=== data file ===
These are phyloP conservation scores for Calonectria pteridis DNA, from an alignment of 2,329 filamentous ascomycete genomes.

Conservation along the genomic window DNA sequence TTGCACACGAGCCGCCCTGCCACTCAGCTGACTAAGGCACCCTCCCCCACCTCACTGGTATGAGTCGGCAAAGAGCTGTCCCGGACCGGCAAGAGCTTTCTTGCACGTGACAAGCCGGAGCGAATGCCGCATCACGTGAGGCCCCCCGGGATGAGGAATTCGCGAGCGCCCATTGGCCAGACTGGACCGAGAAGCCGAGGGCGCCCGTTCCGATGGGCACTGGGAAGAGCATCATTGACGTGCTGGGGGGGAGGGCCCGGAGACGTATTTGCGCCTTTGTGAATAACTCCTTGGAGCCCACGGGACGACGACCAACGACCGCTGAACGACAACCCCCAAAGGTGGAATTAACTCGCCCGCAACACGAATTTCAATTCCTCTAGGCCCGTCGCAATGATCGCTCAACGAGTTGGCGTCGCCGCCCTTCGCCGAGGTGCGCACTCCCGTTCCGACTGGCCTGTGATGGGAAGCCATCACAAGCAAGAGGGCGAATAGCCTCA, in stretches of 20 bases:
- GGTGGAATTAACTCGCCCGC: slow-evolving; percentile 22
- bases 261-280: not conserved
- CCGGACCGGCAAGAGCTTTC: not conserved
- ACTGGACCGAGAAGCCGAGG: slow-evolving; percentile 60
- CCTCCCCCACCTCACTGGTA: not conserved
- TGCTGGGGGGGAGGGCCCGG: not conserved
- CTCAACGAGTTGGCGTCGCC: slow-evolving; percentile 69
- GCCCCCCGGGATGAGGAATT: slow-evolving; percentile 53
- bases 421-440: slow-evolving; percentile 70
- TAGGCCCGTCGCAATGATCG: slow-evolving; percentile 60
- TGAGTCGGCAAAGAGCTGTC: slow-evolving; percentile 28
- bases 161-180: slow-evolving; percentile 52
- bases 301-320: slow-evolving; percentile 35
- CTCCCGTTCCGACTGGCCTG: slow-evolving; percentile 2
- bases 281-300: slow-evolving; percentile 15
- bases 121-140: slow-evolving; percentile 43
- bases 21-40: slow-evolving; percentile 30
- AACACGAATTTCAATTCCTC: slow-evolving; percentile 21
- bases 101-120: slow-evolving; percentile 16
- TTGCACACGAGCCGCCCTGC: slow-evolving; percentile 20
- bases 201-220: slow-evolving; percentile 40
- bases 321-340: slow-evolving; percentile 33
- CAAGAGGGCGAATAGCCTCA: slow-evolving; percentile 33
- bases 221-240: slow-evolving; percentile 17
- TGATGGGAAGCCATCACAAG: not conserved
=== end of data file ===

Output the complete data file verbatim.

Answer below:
These are phyloP conservation scores for Calonectria pteridis DNA, from an alignment of 2,329 filamentous ascomycete genomes.

Conservation along the genomic window DNA sequence TTGCACACGAGCCGCCCTGCCACTCAGCTGACTAAGGCACCCTCCCCCACCTCACTGGTATGAGTCGGCAAAGAGCTGTCCCGGACCGGCAAGAGCTTTCTTGCACGTGACAAGCCGGAGCGAATGCCGCATCACGTGAGGCCCCCCGGGATGAGGAATTCGCGAGCGCCCATTGGCCAGACTGGACCGAGAAGCCGAGGGCGCCCGTTCCGATGGGCACTGGGAAGAGCATCATTGACGTGCTGGGGGGGAGGGCCCGGAGACGTATTTGCGCCTTTGTGAATAACTCCTTGGAGCCCACGGGACGACGACCAACGACCGCTGAACGACAACCCCCAAAGGTGGAATTAACTCGCCCGCAACACGAATTTCAATTCCTCTAGGCCCGTCGCAATGATCGCTCAACGAGTTGGCGTCGCCGCCCTTCGCCGAGGTGCGCACTCCCGTTCCGACTGGCCTGTGATGGGAAGCCATCACAAGCAAGAGGGCGAATAGCCTCA, in stretches of 20 bases:
- GGTGGAATTAACTCGCCCGC: slow-evolving; percentile 22
- bases 261-280: not conserved
- CCGGACCGGCAAGAGCTTTC: not conserved
- ACTGGACCGAGAAGCCGAGG: slow-evolving; percentile 60
- CCTCCCCCACCTCACTGGTA: not conserved
- TGCTGGGGGGGAGGGCCCGG: not conserved
- CTCAACGAGTTGGCGTCGCC: slow-evolving; percentile 69
- GCCCCCCGGGATGAGGAATT: slow-evolving; percentile 53
- bases 421-440: slow-evolving; percentile 70
- TAGGCCCGTCGCAATGATCG: slow-evolving; percentile 60
- TGAGTCGGCAAAGAGCTGTC: slow-evolving; percentile 28
- bases 161-180: slow-evolving; percentile 52
- bases 301-320: slow-evolving; percentile 35
- CTCCCGTTCCGACTGGCCTG: slow-evolving; percentile 2
- bases 281-300: slow-evolving; percentile 15
- bases 121-140: slow-evolving; percentile 43
- bases 21-40: slow-evolving; percentile 30
- AACACGAATTTCAATTCCTC: slow-evolving; percentile 21
- bases 101-120: slow-evolving; percentile 16
- TTGCACACGAGCCGCCCTGC: slow-evolving; percentile 20
- bases 201-220: slow-evolving; percentile 40
- bases 321-340: slow-evolving; percentile 33
- CAAGAGGGCGAATAGCCTCA: slow-evolving; percentile 33
- bases 221-240: slow-evolving; percentile 17
- TGATGGGAAGCCATCACAAG: not conserved